With A Recession Looming, Congress Has Tabled A Possible Change To Retirement Plans

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If you were hoping that good global news would soon be on its way, you are in for a disappointment. In the latest installment of ‘what else could go wrong, the US looks set for a recession. Not that this should surprise anyone. With the impact of inflation, Russia’s invasion of Ukraine, and the aftereffects of the pandemic, a financial crash has long been on the horizon.

The good news is that there are lawmakers trying to learn from previous crises. One of the lessons being taken into account is that most people simply do not have emergency funds. While employers provide a 401(k) plan to their employees, this is only helpful decades down the line. When a crisis strikes, that money is unavailable, at least without paying large penalties.

For this reason, Congress has tabled a proposal to change retirement plans.

 

What is the new plan?

The new plan would allow employees to automatically save for both retirement and emergencies at the same time. Similar to a retirement plan, a small percentage of your paycheck would go into an emergency account. Your employer would be able to choose to match those funds, just like with a 401(k).

This emergency savings account would be useful, but only to a certain extent. The plan is designed to cap savings at $2,500. In other words, it would provide necessary funds in a crisis but would be unlikely to keep you going for more than a month if you lost your source of income.

Surveys have shown that the majority of Americans would struggle to afford an unplanned $500 expense at any given time. This is in spite of the fact that, even with insurance, health bills can require you to pay significantly more out-of-pocket for deductions and copays. A $2,500 emergency savings account can make a huge difference by keeping you from debt when an isolated incident costs you money.

 

Will the new plan help me survive a recession?

It is in the context of a potential recession that this plan has been introduced by Congress. However, it will only make a difference in case of smaller crises. For someone who loses their job because their employer shuts down or needs to impose mass layoffs, this type of emergency fund will fall well short.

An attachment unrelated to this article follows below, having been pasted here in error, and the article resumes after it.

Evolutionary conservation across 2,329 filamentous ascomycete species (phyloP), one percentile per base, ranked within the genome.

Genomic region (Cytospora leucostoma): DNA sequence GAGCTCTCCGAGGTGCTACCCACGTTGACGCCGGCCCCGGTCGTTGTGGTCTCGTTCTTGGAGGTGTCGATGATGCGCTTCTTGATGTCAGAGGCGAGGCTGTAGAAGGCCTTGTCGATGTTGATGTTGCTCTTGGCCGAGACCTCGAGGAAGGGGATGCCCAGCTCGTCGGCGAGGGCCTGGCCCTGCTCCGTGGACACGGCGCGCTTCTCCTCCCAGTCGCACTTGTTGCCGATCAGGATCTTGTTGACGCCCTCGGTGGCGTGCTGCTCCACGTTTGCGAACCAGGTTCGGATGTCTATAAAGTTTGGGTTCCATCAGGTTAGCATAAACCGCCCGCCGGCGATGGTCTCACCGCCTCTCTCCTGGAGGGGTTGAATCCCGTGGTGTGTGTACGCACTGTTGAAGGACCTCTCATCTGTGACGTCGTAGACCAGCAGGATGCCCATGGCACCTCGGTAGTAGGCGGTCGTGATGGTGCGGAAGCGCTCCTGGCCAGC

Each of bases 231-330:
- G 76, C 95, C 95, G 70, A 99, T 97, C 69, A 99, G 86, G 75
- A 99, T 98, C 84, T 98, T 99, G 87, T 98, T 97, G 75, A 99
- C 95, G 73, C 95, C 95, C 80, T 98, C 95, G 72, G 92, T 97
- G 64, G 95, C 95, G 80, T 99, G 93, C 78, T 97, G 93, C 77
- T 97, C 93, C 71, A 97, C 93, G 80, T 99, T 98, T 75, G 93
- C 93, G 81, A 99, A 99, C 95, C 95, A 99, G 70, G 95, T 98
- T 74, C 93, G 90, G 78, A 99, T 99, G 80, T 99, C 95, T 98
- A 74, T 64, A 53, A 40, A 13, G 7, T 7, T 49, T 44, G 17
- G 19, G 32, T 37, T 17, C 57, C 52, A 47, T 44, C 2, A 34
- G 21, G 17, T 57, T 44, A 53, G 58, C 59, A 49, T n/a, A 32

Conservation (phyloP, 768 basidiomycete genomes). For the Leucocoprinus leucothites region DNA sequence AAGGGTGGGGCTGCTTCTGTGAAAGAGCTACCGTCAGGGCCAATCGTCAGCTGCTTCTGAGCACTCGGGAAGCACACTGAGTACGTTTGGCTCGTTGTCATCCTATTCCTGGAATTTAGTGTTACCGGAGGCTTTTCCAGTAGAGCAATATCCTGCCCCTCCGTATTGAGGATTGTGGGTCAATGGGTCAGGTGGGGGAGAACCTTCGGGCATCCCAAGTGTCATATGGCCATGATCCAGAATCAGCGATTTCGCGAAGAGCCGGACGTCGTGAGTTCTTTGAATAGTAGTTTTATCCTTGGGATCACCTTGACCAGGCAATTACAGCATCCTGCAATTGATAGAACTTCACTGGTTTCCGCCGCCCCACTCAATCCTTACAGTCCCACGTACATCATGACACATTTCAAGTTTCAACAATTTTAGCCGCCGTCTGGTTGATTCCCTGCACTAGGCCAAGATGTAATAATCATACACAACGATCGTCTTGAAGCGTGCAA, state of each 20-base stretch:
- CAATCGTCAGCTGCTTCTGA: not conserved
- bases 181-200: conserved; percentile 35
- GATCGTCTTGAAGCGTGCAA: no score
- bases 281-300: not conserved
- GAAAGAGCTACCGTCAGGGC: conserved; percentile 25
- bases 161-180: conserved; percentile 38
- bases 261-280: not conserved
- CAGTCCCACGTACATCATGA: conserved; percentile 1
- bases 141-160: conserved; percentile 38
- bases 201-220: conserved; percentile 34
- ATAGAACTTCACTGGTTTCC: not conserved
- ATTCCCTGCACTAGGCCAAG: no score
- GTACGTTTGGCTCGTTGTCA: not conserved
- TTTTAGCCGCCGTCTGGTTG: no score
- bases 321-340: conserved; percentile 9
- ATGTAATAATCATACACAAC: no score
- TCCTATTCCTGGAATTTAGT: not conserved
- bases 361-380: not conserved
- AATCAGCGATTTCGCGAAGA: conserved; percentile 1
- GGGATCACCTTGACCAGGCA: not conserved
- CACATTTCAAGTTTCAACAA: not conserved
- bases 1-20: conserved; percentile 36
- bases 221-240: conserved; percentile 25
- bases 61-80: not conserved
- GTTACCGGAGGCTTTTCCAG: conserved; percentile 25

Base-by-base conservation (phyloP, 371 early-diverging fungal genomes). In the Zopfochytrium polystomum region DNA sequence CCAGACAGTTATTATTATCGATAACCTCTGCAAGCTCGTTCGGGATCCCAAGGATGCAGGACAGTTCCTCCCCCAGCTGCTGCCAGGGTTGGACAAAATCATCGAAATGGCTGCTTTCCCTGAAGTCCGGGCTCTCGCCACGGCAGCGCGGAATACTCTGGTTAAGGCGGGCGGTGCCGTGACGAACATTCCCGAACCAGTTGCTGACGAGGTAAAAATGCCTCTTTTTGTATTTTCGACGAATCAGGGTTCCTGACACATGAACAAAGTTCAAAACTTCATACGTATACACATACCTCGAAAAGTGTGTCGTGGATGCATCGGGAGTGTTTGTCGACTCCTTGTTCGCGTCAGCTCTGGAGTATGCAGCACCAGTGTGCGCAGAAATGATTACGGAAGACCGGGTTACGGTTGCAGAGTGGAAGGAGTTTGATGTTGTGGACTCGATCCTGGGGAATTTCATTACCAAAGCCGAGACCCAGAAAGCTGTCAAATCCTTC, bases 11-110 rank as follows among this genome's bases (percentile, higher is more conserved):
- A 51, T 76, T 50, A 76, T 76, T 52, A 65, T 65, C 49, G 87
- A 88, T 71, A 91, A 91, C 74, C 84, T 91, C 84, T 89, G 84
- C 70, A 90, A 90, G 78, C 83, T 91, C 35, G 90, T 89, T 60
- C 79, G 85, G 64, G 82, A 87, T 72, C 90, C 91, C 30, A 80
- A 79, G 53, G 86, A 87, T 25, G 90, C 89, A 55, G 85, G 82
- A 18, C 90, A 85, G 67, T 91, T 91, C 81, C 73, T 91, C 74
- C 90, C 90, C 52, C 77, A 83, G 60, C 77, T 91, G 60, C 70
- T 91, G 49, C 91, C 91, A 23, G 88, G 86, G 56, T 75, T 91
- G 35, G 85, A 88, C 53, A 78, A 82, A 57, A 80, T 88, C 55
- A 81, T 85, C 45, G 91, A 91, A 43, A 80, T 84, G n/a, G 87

It also does not help that we seem to be hurtling towards a recession, and any savings plan started now will only be able to help you much further down the line.

 

How do I prepare for a recession?

The difficult reality is that, if you have not yet prepared for a recession, there is little you can do if worse comes to worst in the near future. Those who are best prepared have been saving for years in an emergency savings account with a relatively high yield. Individuals who are savvy investors have found ways to grow their emergency money so effectively that it has become a source of passive side income.

Unfortunately, while everyone should aspire to save money when times are good, it is easier said than done. Some people are earning enough money to cover their monthly costs and keep some aside. Many, however, are barely earning enough to get through the month. Saving is a privilege that they cannot afford, and are thus ill-prepared for a minor crisis, let alone a national or global recession.

In the future, a proposal like the one tabled by Congress will help these individuals with specific crises, by creating a savings account for them and using their income to ensure they have emergency funds. Theoretically, similar plans may be implemented to help individuals earn money to find financial stability. This makes the most of the idea that the best way to help someone is by activating their own resources.

A recession is looming. If you are not prepared for it, there is not much you can do at the last minute. However, if we continue learning lessons from these crises, we may be able to weather them better in the future. Finding ways to save without compromising the funds needed to get through the month is crucial for low- to middle-income earning Americans.

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